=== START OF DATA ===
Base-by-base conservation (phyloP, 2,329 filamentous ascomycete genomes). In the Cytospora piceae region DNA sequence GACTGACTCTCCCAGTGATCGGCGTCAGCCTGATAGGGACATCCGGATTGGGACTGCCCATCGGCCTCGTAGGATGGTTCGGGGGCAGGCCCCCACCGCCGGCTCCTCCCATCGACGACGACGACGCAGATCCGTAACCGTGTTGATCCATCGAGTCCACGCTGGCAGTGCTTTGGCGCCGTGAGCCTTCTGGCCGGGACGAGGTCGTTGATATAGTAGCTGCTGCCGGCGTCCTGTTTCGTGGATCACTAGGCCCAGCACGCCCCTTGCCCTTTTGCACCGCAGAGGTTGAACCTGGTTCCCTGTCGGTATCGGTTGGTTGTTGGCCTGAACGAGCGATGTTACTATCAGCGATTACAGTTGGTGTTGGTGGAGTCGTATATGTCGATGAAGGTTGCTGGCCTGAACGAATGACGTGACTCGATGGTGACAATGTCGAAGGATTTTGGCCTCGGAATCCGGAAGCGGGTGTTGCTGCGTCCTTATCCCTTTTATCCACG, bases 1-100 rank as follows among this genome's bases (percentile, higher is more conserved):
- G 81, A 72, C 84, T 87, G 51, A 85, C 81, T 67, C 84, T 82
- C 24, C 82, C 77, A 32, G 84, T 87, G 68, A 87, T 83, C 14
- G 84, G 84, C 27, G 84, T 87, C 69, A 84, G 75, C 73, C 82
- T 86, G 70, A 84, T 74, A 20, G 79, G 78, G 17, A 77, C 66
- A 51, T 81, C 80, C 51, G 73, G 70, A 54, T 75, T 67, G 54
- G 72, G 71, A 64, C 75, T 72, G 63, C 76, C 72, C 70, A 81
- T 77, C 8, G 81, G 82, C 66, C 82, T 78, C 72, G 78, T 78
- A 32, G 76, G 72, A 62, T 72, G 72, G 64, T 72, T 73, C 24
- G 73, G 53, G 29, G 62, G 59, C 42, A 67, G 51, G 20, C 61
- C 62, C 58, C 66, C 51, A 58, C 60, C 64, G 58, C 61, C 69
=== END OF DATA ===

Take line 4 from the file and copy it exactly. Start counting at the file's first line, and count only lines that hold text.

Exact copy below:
- G 84, G 84, C 27, G 84, T 87, C 69, A 84, G 75, C 73, C 82